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Number block in communication

Professor John Howson, number-cruncher supreme, got an anguished telephone call from Ruth Kelly's private office. Why, they wanted to know, was the National Audit Office reporting that 28 per cent of primary schools and 20 per cent of secondaries had no permanent head last year? Had this alarming picture come from him?

No no, he replied. Someone in the National Audit Office had simply misread his figures. The figures related to the proportions of schools that had advertised for a head, not of all schools. The DfES quickly rushed out a press release to correct the offending claim. What with one thing and another, the department is having to issue a lot of corrections at the moment.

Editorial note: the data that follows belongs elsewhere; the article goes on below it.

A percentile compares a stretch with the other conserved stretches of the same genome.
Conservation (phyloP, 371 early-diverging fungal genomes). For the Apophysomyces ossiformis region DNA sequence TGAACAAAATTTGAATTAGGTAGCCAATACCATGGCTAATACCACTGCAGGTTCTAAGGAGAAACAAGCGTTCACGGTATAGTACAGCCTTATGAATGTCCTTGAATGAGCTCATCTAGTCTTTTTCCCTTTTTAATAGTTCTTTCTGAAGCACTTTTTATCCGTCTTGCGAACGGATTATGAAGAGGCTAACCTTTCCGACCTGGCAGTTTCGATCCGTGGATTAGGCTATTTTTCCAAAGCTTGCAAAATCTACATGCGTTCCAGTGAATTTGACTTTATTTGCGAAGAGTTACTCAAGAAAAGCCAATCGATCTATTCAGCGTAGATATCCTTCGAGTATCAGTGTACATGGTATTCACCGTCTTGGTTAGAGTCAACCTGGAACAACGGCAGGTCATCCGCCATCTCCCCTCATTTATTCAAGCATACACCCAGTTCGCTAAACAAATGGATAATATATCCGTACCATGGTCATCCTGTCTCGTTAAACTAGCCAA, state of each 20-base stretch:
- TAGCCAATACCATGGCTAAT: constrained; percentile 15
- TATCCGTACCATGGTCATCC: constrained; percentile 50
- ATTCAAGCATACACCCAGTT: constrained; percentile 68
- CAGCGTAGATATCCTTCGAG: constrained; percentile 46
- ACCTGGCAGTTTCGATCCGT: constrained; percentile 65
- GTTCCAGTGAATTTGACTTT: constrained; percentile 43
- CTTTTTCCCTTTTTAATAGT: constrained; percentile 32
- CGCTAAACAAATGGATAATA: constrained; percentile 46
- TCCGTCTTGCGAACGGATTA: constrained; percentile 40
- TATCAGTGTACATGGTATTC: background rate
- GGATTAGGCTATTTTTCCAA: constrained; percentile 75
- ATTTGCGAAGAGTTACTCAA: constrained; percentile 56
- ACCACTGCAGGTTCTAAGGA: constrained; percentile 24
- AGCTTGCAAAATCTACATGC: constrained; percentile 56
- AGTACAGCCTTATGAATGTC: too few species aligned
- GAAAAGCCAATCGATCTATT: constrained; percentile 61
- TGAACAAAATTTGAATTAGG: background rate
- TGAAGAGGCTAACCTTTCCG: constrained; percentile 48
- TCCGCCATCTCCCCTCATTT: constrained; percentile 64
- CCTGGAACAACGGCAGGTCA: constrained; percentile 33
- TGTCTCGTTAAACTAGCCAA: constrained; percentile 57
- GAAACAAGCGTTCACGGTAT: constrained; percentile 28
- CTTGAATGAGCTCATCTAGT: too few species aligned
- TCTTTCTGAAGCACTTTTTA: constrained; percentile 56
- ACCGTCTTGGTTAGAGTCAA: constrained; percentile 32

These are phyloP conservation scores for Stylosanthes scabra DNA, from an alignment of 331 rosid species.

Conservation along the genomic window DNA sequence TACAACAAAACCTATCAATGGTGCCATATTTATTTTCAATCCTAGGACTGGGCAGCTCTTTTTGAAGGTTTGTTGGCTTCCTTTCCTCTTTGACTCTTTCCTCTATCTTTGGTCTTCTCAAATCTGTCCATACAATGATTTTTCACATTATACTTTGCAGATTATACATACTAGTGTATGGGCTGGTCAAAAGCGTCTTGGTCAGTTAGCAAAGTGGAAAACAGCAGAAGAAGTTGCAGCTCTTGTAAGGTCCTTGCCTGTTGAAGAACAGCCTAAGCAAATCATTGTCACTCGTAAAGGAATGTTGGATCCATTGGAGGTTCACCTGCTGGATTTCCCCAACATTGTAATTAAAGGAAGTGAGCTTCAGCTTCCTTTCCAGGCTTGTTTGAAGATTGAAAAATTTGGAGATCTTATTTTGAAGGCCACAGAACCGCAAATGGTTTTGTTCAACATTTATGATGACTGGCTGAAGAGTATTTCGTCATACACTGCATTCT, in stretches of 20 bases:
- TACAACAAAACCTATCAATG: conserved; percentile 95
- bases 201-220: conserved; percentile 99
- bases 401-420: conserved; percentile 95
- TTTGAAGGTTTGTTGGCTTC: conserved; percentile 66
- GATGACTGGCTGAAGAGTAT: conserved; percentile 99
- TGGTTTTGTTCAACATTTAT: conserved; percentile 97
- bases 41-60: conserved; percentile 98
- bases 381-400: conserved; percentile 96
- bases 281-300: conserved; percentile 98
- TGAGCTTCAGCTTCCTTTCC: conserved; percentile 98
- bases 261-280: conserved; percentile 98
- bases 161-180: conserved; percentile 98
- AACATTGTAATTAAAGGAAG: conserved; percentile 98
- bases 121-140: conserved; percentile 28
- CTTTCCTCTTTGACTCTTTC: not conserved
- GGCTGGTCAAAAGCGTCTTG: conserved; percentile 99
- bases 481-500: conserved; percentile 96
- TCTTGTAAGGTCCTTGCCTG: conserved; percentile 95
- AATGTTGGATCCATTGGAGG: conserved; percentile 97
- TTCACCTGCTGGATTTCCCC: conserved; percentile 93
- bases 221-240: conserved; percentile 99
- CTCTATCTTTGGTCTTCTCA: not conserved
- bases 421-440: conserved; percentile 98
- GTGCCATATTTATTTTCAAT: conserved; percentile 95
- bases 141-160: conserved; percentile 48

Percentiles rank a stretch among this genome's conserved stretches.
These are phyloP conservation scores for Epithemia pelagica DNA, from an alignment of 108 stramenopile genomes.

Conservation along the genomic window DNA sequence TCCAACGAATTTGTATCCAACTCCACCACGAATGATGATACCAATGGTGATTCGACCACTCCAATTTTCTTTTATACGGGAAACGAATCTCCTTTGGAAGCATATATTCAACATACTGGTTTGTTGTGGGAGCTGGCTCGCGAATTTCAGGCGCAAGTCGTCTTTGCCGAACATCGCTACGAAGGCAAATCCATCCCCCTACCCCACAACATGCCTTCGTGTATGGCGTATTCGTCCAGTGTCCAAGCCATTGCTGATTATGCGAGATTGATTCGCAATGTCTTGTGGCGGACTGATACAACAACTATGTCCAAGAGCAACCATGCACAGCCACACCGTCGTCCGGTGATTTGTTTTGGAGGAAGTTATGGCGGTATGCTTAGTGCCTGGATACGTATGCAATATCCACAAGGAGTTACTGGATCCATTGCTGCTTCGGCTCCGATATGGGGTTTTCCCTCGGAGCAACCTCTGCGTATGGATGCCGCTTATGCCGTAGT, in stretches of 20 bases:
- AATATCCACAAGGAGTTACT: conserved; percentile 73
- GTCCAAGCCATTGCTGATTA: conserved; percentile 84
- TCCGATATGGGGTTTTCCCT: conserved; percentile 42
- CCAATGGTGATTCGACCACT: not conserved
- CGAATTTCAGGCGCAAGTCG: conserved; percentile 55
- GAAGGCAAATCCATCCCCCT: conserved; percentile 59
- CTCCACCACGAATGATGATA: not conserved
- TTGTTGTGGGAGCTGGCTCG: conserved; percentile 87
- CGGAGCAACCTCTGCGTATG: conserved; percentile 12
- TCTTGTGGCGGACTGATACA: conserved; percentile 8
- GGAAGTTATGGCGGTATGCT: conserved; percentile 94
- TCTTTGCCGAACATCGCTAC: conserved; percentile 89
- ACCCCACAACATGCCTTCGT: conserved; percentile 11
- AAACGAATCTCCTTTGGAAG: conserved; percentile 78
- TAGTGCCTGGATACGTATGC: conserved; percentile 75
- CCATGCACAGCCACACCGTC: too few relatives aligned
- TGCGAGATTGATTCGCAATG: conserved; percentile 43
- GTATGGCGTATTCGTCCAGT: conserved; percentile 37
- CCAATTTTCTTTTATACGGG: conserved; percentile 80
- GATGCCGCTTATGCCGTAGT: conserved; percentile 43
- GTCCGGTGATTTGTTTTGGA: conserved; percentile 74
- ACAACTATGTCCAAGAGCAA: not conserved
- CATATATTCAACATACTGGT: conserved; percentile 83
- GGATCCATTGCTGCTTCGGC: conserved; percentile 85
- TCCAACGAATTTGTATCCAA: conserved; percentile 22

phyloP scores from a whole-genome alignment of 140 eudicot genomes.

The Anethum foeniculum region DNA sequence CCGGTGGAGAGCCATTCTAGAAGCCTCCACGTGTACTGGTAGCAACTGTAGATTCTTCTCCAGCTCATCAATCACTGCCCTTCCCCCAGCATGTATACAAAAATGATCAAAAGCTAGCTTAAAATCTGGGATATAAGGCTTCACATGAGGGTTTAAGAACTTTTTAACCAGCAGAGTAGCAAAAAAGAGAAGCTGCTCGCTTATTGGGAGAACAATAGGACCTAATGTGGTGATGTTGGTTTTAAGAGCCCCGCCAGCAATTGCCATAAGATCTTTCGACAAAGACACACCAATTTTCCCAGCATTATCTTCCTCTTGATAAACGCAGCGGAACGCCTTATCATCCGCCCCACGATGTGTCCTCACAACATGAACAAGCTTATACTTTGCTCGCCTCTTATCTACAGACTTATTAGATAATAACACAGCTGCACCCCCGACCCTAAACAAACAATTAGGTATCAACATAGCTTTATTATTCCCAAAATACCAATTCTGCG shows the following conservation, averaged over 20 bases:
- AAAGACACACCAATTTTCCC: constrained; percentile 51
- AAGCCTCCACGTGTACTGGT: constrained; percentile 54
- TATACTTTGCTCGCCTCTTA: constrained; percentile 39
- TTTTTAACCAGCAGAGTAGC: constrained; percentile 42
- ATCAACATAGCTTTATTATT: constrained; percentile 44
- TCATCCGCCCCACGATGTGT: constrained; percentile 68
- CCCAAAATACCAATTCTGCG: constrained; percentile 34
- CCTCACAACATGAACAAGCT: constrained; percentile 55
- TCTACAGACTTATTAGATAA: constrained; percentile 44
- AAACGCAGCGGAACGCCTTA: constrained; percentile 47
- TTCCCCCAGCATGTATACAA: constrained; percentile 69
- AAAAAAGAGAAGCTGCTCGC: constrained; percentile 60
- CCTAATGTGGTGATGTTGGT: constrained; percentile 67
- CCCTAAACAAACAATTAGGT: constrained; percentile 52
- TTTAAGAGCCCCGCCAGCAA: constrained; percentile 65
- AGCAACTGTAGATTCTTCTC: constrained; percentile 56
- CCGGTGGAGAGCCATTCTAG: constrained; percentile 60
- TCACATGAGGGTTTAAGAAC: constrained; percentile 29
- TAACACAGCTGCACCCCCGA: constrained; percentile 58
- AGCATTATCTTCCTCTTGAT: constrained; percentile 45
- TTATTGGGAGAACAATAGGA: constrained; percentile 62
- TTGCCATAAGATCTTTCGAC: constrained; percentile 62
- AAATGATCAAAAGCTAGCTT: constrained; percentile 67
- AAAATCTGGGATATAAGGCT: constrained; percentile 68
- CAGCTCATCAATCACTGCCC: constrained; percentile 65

There is, for instance, the little matter of the order giving effect to the changes in teachers' pay and conditions. Made on December 17, it was laid before Parliament on December 29 and came into force on January 1. But you can't lay something before Parliament when it isn't sitting. So a correction was issued saying it had been laid before Parliament on January 3. As an afterthought, you might say.

The department is looking for a new director of communications at the moment. Don't all rush.

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